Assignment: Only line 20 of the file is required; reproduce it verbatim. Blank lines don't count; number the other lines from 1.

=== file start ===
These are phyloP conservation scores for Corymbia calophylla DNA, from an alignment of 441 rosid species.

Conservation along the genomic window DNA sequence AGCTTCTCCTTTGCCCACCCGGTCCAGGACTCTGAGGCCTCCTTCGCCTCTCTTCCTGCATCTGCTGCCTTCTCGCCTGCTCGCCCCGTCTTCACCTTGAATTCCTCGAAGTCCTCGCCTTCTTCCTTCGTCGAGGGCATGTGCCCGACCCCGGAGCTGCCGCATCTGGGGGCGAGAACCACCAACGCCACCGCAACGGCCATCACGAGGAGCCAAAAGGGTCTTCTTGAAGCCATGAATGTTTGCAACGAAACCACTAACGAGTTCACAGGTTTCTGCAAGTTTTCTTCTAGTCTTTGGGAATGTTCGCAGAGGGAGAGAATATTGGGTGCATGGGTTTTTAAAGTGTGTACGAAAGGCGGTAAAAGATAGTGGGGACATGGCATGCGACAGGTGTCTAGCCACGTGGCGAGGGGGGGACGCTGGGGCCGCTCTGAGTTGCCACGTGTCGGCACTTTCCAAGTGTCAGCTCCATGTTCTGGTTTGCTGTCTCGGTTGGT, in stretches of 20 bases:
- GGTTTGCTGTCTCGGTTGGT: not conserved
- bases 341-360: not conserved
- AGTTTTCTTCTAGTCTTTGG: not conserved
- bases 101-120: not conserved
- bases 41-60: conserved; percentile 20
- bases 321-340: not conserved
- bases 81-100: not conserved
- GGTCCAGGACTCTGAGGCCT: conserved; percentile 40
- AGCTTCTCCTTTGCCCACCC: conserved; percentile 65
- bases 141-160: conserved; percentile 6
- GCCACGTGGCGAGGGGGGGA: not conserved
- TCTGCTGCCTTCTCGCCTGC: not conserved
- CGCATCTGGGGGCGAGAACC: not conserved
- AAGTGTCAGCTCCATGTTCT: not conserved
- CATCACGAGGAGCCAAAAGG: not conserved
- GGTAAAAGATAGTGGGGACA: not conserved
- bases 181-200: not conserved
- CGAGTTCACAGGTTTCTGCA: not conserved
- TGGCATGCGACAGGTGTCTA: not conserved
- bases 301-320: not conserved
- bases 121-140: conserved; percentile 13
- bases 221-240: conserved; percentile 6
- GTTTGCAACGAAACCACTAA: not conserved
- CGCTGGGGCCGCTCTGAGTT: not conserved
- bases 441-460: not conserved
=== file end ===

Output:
- CGAGTTCACAGGTTTCTGCA: not conserved